Published Online: 15 MAR 2013
Copyright © 2001 John Wiley & Sons, Ltd. All rights reserved.
How to Cite
Richardson, D. 2013. Acanthocephala. eLS. .
- Published Online: 15 MAR 2013
The phylum Acanthocephala is comprised of more than 1000 species of pseudoceolomic helminths, which, as adults, occur exclusively in the vertebrate small intestine. The most commonly parasitised definitive hosts are bony fishes, followed by birds, mammals and rarely amphibians and reptiles. Acanthocephalans are characterised by the possession of a head called a proboscis bearing hooks and spines that enable them to attach to the intestinal wall of their definitive host. Acanthocephalans are dioecious and exhibit sexual dimorphism. As an adaptation to parasitism, acanthocephalans have secondarily lost their digestive system and acquire their nutrients by direct absorption across the body wall. Acanthocephalans are primarily osmoconformers, and respiration and excretion occur primarily by diffusion across the body wall. All acanthocephalans exhibit an indirect life cycle utilising an arthropod intermediate host. Despite their sometimes large size, acanthocephalans cause relatively little pathology. Although very rare, human infection does occur. Molecular evidence suggests that Acanthocephalans are phylogenetically most closely aligned with the rotifers.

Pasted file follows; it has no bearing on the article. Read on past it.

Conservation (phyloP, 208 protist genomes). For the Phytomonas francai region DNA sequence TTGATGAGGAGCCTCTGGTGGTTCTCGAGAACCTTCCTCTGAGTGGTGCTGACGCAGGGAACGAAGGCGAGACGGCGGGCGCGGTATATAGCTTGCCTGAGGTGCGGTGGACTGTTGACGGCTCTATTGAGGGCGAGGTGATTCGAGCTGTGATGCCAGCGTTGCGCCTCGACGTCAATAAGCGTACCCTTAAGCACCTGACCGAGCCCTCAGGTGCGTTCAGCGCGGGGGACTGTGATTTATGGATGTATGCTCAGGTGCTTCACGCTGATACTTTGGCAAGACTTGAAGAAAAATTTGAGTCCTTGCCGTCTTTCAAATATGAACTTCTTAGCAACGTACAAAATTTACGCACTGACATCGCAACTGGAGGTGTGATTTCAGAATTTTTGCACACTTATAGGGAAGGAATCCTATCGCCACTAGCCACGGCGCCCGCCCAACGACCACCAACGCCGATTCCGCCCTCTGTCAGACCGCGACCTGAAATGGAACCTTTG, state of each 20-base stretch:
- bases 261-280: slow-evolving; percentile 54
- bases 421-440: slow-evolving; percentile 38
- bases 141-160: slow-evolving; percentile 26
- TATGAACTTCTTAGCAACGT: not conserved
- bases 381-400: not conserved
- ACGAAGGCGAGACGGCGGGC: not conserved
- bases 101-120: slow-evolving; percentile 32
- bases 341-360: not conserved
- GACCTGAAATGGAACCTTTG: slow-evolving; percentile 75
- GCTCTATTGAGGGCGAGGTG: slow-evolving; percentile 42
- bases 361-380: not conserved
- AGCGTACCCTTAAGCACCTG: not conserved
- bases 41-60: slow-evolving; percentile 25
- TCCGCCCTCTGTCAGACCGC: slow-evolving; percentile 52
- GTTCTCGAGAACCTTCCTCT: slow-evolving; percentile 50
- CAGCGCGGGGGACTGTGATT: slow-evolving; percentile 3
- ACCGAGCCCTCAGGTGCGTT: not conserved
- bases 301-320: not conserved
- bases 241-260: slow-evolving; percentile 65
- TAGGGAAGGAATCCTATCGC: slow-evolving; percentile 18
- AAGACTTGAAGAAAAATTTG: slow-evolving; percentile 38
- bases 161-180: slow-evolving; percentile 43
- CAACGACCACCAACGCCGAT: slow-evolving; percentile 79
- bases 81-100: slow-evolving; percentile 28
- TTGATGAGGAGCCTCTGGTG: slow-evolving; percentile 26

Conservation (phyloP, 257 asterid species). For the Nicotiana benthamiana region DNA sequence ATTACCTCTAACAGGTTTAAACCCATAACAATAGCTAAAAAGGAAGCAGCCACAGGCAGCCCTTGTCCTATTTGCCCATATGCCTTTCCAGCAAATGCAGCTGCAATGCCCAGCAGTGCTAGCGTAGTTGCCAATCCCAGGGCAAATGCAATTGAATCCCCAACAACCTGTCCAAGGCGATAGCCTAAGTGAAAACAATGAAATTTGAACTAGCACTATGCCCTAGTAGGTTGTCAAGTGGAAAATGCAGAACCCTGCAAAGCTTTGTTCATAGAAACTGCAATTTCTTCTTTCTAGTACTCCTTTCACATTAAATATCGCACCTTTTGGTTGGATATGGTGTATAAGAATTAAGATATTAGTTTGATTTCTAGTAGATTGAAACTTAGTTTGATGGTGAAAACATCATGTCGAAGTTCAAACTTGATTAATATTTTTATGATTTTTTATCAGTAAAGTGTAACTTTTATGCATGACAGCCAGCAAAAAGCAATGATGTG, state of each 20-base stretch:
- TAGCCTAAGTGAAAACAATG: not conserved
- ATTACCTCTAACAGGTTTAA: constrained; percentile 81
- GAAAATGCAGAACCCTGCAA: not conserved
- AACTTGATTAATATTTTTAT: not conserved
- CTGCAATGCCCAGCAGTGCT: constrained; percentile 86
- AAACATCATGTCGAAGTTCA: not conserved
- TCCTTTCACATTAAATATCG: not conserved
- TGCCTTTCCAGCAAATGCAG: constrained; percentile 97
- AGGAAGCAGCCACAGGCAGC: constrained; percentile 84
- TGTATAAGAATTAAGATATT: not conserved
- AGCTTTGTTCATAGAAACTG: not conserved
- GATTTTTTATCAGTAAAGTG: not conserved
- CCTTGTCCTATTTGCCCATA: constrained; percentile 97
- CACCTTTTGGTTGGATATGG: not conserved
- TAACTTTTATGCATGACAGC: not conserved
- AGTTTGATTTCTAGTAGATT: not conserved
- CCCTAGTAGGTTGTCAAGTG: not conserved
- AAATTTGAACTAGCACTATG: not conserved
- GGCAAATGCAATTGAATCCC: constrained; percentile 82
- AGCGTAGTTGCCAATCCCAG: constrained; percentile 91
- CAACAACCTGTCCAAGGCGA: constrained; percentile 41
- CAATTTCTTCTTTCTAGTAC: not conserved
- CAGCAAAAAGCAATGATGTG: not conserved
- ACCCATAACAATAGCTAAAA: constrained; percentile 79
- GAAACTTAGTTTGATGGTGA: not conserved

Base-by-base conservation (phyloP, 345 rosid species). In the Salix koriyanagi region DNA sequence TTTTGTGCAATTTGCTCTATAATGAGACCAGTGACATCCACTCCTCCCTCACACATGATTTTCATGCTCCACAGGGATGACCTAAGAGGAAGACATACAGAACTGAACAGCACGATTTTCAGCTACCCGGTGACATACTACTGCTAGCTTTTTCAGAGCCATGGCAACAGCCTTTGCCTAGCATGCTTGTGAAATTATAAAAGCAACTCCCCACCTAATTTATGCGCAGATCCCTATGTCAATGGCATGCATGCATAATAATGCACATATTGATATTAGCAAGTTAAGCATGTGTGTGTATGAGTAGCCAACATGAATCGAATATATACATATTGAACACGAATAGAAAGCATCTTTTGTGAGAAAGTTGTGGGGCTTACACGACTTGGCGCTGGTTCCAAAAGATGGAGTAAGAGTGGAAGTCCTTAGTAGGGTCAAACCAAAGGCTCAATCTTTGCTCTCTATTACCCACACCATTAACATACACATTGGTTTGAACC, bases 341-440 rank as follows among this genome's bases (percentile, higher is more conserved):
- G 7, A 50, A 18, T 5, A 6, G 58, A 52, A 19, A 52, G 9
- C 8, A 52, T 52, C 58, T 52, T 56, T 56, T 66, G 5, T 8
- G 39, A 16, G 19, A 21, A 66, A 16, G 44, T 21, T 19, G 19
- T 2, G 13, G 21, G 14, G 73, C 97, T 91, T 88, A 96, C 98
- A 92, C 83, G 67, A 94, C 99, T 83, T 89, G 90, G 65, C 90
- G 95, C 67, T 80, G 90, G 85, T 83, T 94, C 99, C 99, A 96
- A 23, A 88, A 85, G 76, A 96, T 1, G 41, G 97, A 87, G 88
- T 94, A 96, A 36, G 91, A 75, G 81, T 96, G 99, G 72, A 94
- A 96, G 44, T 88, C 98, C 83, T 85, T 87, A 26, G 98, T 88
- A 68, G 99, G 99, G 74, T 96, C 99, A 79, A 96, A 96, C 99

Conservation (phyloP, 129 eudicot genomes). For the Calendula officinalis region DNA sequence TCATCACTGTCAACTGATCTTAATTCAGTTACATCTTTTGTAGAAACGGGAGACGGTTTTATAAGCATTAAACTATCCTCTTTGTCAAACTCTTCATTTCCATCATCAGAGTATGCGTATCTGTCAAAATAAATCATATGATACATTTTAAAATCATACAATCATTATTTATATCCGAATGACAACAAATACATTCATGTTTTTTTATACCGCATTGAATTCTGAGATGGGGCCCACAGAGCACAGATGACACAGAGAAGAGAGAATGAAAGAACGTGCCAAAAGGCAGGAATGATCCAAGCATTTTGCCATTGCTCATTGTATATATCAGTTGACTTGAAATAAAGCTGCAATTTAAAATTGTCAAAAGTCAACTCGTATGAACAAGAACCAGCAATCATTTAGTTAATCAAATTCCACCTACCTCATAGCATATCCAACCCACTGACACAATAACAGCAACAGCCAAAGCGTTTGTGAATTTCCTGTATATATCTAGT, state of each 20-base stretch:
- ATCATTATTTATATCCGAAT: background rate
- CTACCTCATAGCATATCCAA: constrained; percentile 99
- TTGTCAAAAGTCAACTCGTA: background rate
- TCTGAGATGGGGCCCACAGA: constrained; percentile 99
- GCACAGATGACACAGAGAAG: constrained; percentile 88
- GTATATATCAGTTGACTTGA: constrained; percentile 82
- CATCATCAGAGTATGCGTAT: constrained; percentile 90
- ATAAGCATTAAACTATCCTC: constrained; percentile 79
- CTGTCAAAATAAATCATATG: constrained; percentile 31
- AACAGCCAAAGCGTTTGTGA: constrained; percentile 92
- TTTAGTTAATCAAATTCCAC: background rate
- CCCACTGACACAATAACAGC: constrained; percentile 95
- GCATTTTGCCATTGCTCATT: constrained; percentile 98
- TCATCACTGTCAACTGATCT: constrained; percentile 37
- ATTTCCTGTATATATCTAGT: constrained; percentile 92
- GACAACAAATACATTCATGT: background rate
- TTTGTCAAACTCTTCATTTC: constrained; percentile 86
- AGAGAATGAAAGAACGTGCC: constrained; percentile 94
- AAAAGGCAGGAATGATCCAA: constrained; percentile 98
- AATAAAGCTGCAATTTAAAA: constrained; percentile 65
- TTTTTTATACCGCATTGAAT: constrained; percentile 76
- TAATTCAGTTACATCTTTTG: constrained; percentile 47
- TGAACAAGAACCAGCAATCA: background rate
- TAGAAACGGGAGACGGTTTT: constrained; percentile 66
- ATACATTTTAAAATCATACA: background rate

As adults, acanthocephalans are parasites of vertebrates.
Acanthocephalans have secondarily lost their digestive system as an adaptation to parasitism.
Acanthocephalans are closely related to the rotifers.
Approximately 1200 species of acanthocephalans have been described.
Acanthocephalans get their name from the spiny head called a proboscis.